Everyone called her Betty Boop. Her real name was Betty Ethridge and I met her almost 10 years ago in Yuma, Arizona. She was our neighbor and friend. She was everybody's friend. Betty was married to Walt and I often made a mental note of how Walt looked at Betty. I always wanted a man to look at me the way Walt looked at Betty. Walt loved Betty more than life itself. Did you ever meet a couple and you couldn't say one name without the other? That was Walt & Betty. I've often told Gene that he's my "Walt" and I sure hope that I'm his "Betty".
Betty was blonde, tall and slender and she always wore yellow. She was a terrible cook and I sometimes thought maybe she did that on purpose, as in "oh, don't let Betty cook". She tried though! I'm not talking out of turn here ... she knew she couldn't cook and she was okay with that. You have to love a woman who is okay with herself. She had other gifts. Betty loved to tell jokes. She had a favorite one that involved Mother Green. I can't tell it here because it's Rated R and the real truth is I don't remember the whole joke, only the punch line. She could remember jokes and only told the funniest of the funny. Betty also could dance. I met her late in life but I'll bet she and Walt tore up the dance floors back in Missouri and Kansas City when they were younger. I recently watched a home video I made of Walt & Betty in Yuma. Walt was playing "Kansas City" on his guitar and Betty was shaking her booty with my dad. "I'm going to Kansas City, Kansas City here I come. They got a crazy way of loving there and I'm gonna get me some."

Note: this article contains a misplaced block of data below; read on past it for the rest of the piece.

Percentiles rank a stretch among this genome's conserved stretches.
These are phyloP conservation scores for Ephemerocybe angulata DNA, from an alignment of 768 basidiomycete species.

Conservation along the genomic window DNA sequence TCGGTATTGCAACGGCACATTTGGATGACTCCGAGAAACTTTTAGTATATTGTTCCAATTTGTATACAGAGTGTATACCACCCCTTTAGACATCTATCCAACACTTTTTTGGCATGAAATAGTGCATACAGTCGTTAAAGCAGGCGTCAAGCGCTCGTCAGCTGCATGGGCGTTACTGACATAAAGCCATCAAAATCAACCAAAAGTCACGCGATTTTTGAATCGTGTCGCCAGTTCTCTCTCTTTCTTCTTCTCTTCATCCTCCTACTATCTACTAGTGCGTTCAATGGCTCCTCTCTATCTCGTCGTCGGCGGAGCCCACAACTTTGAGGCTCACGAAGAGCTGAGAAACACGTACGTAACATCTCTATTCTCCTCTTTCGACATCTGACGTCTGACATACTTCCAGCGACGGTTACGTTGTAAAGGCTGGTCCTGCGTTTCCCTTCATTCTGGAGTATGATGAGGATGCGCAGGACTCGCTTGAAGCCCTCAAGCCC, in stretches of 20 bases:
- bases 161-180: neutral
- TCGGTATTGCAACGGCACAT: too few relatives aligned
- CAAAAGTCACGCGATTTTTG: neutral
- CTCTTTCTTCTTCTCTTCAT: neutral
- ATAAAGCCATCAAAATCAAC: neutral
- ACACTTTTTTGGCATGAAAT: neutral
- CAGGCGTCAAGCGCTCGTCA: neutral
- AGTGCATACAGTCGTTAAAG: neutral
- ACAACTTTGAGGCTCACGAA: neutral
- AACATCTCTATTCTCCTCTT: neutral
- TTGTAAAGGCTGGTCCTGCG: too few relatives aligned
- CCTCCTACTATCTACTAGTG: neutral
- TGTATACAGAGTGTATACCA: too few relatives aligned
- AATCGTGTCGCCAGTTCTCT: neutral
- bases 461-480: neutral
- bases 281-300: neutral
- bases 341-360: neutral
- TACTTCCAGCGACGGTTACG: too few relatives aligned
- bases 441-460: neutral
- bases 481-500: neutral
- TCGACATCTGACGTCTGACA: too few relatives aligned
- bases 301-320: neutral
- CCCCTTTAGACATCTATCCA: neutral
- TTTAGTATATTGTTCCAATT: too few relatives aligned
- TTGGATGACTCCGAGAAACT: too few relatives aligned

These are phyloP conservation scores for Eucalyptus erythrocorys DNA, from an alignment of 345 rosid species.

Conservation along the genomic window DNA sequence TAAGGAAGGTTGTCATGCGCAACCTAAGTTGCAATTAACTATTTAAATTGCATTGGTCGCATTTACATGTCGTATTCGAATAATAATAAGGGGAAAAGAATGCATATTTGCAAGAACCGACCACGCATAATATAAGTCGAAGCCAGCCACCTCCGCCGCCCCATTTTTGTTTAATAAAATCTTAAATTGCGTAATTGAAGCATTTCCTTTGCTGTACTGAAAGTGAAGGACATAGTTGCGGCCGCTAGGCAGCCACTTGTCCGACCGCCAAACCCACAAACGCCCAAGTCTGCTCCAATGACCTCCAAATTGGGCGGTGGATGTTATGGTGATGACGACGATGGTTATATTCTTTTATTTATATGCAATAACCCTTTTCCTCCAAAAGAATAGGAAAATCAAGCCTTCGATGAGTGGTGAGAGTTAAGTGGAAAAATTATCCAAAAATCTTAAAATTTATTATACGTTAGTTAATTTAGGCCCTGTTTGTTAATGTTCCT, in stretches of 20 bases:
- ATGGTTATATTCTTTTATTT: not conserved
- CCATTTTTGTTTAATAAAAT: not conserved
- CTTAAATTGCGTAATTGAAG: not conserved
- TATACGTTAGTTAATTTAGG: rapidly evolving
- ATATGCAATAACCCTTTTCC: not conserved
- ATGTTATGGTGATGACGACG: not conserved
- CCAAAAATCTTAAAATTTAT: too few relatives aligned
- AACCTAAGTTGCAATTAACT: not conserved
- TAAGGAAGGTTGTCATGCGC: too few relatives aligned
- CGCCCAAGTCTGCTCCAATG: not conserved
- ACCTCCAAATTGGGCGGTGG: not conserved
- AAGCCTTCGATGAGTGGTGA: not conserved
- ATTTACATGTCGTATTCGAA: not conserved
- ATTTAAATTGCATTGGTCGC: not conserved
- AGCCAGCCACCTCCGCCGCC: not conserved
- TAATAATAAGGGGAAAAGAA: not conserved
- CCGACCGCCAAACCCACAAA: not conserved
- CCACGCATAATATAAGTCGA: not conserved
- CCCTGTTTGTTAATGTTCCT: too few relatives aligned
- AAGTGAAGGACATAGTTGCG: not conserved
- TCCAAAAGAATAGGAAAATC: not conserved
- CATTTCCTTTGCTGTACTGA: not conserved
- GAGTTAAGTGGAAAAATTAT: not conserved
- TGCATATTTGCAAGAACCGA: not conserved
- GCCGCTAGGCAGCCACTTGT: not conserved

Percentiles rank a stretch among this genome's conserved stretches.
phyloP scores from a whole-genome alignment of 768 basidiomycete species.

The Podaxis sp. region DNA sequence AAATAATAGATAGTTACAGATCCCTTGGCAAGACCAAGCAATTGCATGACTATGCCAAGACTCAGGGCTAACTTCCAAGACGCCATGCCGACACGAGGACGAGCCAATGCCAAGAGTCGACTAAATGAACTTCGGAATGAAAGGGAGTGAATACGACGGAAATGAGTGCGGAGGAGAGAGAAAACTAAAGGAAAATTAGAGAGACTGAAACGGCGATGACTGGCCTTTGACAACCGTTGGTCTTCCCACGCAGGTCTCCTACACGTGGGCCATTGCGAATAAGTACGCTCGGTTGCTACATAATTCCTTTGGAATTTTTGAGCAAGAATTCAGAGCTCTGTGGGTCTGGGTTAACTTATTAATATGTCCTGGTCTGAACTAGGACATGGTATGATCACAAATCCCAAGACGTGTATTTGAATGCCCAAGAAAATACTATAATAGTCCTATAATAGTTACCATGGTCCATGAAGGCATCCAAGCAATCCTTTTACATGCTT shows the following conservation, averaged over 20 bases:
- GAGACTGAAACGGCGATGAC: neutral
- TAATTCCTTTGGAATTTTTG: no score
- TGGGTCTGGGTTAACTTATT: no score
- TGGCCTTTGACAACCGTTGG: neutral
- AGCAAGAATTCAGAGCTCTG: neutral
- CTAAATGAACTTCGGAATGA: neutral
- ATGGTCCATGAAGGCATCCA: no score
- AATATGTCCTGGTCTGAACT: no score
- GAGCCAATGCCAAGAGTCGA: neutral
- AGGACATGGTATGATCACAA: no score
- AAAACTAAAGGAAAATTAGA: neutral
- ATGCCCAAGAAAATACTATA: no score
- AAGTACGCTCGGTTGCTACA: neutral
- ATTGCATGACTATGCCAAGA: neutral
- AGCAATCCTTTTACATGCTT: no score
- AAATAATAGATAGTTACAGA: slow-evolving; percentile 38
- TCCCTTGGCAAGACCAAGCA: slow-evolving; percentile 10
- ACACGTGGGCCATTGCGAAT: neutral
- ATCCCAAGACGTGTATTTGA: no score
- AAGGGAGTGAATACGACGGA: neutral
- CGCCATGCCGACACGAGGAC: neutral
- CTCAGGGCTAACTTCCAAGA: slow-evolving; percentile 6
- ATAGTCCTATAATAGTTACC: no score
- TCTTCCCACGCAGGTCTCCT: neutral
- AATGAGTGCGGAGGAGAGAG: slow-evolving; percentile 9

One summer several years ago, Gene and I traveled across the United States in a pick-up truck and we stopped in Gallatin, Missouri to visit Walt & Betty. It was in August and the weather was sultry. I remember sitting out front and listening to the tree frogs sing at their place. They took us down to the local historic prison and we had lunch in Jamestown, an Amish community. On the morning of our departure, Betty made french toast for us. The fact that I can remember what she cooked should speak for itself. I'll leave it at that. (giggles)
When my mom died, Betty offered to be my surrogate mom. I was honored. She put her arms around me and I knew she loved me as if I were her own.
We got the news of Betty's death in a card hand-written by one of Betty's dear friends who lives in Kansas City. She said she had found my address while going through Betty's "recent mail, Christmas cards, and address book". I can't remember the last time I wrote to Betty but it wasn't soon enough, I know that. I try to write notes to people in my rolodex a time or two every year but sometimes the days and months and years get away from me. Even though we haven't seen Walt & Betty in a long time, we think of them often and sometimes when I look at Gene, I can't help but think of them. Our hearts ache for Walt.